Follow all safety procedures in the workplace.
- Never bend or snap used needles.
- Never recap a needle.
- Always place used needles into a clearly labeled and puncture-proof sharps-approved container.
- Report to the management.
- Consult a healthcare provider.
Remove Protective Gloves Properly
Because of the risk of infection, using protective gloves and taking them off correctly are important steps when it comes to your safety and the safety of others.
Always dispose of protective gloves properly so that anyone else who comes in contact with the biohazard waste bag does not get exposed to blood or body fluids.
Here is the correct way to remove protective gloves (Figure 1.8).
- Grasp the outside of one glove at the wrist.
- Peel the glove away from your body,
- Hold the glove you just removed in your gloved hand.
- Peel off the second glove by putting your fingers inside the glove at the top of your wrist.
- Turn the second glove inside out while pulling it away from your body, leaving the first glove inside the second.
- Dispose of the gloves safely. Do not reuse the gloves.
- Put the gloves in a biohazard waste bag.
- If you do not have a biohazard waste bag, put the gloves in a plastic bag that can be sealed before disposing of it.
- Clean your hands immediately after removing gloves.
Practice Good Hand Hygiene
Hand hygiene is one of the best practices to protect yourself from bloodborne pathogens and prevent the spread of infections. You should always wash your hands, even if you are wearing protective gloves.
Washing hands with soap and water is the best way to get rid of germs in most situations.
Here are the five steps to washing your hands the right way:
- Wet your hands with clean, running water (warm or cold), turn off the tap, and apply soap.
- Lather your hands by rubbing them together with the soap. Lather the backs of your hands, between your fingers, and under your nails.
- Scrub your hands for at least 20 seconds. Need a timer? Hum the “Happy Birthday” song from beginning to end twice.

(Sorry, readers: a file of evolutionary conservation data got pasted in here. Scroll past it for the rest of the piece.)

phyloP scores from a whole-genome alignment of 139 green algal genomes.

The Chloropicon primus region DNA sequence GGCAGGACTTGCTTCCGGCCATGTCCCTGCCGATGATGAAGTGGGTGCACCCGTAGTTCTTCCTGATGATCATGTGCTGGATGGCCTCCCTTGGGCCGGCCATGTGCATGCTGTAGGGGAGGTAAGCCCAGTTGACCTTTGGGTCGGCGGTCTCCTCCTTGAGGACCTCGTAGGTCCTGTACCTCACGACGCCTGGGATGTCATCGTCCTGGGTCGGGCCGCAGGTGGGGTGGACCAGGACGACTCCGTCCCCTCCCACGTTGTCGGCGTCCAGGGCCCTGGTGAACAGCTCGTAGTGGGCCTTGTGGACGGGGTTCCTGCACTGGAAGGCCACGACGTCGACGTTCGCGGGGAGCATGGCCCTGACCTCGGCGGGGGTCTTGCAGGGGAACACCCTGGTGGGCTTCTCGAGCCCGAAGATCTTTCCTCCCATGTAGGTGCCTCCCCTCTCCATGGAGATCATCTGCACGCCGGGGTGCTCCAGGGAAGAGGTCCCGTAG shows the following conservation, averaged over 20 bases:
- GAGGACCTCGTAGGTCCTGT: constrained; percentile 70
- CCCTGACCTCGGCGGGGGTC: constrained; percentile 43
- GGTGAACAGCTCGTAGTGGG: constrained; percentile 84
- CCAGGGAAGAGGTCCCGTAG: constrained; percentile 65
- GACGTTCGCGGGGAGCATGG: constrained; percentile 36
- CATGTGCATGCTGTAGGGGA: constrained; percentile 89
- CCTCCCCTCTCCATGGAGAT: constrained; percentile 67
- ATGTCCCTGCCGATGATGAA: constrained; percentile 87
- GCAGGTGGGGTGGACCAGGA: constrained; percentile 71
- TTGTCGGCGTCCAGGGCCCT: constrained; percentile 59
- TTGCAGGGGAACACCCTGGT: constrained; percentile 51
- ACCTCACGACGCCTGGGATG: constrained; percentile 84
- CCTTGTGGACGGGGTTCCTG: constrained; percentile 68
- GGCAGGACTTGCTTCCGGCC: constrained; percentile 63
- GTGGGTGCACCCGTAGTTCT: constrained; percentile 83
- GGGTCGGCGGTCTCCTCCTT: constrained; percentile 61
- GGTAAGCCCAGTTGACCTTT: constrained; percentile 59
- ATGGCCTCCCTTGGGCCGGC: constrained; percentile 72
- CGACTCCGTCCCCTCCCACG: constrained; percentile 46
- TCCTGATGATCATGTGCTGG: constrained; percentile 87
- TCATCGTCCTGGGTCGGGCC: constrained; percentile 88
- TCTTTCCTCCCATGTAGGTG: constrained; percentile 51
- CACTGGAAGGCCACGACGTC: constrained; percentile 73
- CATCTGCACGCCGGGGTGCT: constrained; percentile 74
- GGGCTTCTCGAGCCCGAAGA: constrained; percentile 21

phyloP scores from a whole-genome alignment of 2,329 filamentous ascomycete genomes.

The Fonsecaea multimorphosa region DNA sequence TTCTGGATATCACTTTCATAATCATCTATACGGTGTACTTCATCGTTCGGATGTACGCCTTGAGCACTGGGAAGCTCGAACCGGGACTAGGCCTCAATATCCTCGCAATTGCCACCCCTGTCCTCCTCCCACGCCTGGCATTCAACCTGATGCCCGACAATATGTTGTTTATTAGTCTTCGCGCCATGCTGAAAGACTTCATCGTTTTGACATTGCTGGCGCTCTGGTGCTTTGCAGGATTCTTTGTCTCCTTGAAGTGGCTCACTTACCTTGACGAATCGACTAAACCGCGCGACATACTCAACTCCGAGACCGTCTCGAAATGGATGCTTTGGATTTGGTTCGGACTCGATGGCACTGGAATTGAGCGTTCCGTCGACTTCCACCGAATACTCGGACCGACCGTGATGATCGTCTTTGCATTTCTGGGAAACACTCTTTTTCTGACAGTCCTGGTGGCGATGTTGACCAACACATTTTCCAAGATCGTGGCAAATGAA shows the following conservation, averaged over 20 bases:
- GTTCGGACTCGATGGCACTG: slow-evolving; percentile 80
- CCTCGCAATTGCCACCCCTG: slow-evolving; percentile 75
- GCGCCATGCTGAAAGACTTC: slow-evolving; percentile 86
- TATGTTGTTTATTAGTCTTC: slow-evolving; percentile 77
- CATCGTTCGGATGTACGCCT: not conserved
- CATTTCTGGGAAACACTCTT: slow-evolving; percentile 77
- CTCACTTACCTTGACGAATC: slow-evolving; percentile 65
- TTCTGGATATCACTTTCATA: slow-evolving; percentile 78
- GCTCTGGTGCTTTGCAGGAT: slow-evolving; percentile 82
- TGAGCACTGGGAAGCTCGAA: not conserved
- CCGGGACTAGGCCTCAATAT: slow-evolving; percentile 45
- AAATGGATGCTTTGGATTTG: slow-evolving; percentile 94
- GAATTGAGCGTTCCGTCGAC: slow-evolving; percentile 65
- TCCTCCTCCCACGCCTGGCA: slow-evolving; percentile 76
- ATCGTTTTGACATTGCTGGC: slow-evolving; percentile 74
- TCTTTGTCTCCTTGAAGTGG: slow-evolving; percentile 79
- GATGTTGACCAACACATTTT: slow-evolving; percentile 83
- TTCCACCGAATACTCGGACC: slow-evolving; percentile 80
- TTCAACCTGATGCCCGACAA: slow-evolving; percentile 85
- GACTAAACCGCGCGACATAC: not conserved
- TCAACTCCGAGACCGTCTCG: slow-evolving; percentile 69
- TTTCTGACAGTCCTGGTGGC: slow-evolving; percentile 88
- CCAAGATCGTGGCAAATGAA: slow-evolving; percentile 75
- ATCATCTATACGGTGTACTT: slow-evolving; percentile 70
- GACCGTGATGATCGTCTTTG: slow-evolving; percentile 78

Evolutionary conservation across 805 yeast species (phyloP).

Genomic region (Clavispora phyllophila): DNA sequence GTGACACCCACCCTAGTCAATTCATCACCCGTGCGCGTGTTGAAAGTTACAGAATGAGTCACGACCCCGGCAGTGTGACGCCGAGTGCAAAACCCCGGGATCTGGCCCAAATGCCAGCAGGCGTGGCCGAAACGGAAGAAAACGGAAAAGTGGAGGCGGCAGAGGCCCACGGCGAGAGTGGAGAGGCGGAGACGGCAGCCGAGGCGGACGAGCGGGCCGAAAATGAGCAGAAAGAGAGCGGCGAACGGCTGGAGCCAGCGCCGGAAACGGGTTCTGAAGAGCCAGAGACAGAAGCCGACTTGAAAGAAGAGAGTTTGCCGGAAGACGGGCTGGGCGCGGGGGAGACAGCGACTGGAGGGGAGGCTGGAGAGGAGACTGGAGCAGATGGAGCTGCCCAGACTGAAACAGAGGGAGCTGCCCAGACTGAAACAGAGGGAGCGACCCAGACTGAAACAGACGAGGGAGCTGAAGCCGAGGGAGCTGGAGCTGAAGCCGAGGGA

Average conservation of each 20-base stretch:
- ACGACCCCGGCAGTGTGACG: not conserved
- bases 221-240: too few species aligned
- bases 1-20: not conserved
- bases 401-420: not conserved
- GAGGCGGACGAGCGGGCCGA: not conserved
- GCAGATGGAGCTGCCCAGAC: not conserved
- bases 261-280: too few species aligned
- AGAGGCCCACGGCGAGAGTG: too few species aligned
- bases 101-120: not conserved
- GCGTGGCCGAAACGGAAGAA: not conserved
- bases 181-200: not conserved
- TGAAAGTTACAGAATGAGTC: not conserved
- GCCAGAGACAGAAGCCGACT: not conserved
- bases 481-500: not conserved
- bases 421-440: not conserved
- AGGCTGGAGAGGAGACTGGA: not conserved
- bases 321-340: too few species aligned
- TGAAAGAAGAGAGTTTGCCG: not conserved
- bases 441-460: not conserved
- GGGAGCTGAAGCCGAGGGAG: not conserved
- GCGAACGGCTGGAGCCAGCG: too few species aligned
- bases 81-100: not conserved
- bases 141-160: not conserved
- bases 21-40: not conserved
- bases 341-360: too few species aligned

- Rinse your hands well under clean, running water.
- Dry your hands using a clean towel or air dry them. If possible, use your paper towel to turn off the faucet.
In conclusion, adhering to the principles of Universal Precautions when delivering first aid or CPR is paramount for the safety of both the responder and the patient.
Personal Protective Equipment (PPE) stands as the first line of defense, creating a barrier between potential pathogens and the responder's skin. Vigilance in donning gloves, masks, and other appropriate gear can substantially reduce the risk of exposure to bodily fluids and bloodborne pathogens.
Equally crucial is the awareness of how to react swiftly and effectively in the event of exposures to blood or other potentially infectious materials, initiating immediate cleansing and seeking medical advice.
Needle stick injuries, a potential hazard in medical situations, emphasize the necessity of safe disposal practices and the responsible use of sharps.
Furthermore, mastering the art of removing protective gloves without contaminating oneself requires a step-by-step technique to avoid accidental exposure.
By following these guidelines diligently, responders can contribute to a safer healthcare environment, safeguarding themselves and those they aid from potential health risks. In the realm of first aid and CPR, understanding and implementing Universal Precautions can truly be the difference between a life-saving intervention and an unintended health crisis.